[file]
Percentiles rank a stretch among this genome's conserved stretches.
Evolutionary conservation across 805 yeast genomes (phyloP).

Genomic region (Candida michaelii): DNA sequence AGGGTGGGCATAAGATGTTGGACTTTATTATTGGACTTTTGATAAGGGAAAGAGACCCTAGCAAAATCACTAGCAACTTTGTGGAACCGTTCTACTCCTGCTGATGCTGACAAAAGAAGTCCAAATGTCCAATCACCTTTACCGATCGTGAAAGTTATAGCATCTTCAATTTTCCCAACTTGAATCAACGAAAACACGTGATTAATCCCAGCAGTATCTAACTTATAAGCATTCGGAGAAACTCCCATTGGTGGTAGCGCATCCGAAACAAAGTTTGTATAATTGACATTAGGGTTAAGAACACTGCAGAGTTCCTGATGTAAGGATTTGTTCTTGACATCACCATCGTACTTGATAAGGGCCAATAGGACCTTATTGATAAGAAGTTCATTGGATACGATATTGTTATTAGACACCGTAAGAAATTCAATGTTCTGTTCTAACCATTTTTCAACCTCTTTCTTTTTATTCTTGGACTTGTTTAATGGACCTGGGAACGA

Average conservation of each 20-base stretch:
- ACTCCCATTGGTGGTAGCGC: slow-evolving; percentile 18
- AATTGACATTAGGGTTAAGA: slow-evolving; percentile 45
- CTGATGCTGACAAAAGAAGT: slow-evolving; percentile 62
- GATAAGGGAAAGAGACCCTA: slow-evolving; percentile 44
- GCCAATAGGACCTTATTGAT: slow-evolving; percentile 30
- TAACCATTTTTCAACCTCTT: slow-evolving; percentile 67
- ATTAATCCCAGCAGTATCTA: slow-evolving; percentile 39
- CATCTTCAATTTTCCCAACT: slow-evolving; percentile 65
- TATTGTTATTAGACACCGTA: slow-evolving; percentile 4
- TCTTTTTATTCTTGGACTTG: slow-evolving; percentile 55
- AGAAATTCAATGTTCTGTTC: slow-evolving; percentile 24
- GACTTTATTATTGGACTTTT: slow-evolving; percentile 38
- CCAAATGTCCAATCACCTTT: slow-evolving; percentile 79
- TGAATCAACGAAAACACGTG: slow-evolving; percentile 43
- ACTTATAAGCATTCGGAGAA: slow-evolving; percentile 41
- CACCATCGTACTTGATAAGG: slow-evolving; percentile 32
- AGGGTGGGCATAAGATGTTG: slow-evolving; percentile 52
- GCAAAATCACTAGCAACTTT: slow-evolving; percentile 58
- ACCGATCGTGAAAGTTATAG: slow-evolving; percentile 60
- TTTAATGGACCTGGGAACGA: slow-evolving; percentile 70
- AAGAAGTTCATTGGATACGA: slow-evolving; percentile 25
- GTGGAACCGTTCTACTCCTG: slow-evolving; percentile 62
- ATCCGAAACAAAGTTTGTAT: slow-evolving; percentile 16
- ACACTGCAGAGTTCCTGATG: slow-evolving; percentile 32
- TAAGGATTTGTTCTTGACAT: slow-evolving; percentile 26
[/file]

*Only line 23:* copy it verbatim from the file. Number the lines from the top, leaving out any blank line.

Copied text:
- ACCGATCGTGAAAGTTATAG: slow-evolving; percentile 60